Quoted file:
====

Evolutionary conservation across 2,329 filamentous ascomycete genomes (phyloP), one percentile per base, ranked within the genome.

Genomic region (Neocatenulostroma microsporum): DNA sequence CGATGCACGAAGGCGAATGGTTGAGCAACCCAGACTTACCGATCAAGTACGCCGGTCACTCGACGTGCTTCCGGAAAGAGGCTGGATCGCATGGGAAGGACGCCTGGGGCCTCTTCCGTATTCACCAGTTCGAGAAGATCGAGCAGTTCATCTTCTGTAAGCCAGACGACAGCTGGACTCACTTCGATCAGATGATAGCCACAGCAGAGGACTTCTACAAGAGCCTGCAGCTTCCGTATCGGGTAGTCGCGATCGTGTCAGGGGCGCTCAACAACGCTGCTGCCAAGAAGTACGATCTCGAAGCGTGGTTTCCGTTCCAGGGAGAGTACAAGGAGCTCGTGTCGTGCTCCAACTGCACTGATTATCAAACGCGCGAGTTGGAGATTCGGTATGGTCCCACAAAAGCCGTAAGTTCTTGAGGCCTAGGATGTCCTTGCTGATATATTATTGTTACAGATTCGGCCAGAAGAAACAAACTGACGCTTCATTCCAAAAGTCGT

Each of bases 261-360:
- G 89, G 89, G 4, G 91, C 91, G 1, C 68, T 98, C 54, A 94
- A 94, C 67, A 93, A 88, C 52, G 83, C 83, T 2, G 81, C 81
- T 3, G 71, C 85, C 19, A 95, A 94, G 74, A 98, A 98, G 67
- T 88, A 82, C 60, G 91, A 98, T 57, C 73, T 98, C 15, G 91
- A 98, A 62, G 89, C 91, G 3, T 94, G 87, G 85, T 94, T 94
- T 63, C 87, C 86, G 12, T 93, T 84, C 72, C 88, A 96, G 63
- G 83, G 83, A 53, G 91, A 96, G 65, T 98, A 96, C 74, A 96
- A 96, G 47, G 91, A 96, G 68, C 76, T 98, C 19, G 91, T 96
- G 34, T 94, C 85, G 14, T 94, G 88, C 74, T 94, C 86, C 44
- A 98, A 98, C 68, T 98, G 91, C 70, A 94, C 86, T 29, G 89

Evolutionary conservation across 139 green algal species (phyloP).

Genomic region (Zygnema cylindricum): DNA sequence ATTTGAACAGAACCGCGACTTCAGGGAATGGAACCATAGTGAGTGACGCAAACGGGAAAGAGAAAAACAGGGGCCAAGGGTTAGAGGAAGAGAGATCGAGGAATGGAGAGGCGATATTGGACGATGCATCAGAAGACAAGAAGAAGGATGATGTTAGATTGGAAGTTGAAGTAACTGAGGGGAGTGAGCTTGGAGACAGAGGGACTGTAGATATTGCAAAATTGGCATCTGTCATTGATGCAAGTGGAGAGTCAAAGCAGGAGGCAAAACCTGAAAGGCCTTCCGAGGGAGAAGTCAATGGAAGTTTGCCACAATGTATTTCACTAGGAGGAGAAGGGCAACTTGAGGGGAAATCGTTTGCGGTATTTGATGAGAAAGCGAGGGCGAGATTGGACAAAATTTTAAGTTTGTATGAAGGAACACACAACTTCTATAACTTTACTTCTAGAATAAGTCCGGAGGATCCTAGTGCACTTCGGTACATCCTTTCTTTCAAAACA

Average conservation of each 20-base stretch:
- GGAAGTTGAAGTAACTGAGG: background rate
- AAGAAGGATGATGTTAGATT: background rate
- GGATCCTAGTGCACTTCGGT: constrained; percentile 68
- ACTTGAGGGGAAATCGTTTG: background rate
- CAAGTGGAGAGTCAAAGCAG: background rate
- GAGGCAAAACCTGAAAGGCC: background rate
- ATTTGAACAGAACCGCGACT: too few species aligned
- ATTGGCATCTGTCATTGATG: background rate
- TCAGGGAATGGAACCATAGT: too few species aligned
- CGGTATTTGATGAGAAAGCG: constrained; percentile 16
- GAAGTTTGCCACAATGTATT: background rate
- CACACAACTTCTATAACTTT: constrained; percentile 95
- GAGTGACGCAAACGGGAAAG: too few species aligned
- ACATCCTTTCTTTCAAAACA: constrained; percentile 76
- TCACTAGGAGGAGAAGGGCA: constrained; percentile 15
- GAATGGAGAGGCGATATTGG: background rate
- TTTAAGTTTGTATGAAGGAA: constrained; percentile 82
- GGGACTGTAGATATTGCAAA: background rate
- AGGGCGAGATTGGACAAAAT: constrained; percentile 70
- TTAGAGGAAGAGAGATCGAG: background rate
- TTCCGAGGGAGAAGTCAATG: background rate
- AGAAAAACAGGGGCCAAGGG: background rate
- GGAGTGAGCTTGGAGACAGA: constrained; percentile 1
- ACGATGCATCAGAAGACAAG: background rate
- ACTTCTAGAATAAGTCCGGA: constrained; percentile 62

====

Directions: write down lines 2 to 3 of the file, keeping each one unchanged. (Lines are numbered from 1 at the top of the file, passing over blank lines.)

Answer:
Genomic region (Neocatenulostroma microsporum): DNA sequence CGATGCACGAAGGCGAATGGTTGAGCAACCCAGACTTACCGATCAAGTACGCCGGTCACTCGACGTGCTTCCGGAAAGAGGCTGGATCGCATGGGAAGGACGCCTGGGGCCTCTTCCGTATTCACCAGTTCGAGAAGATCGAGCAGTTCATCTTCTGTAAGCCAGACGACAGCTGGACTCACTTCGATCAGATGATAGCCACAGCAGAGGACTTCTACAAGAGCCTGCAGCTTCCGTATCGGGTAGTCGCGATCGTGTCAGGGGCGCTCAACAACGCTGCTGCCAAGAAGTACGATCTCGAAGCGTGGTTTCCGTTCCAGGGAGAGTACAAGGAGCTCGTGTCGTGCTCCAACTGCACTGATTATCAAACGCGCGAGTTGGAGATTCGGTATGGTCCCACAAAAGCCGTAAGTTCTTGAGGCCTAGGATGTCCTTGCTGATATATTATTGTTACAGATTCGGCCAGAAGAAACAAACTGACGCTTCATTCCAAAAGTCGT

Each of bases 261-360: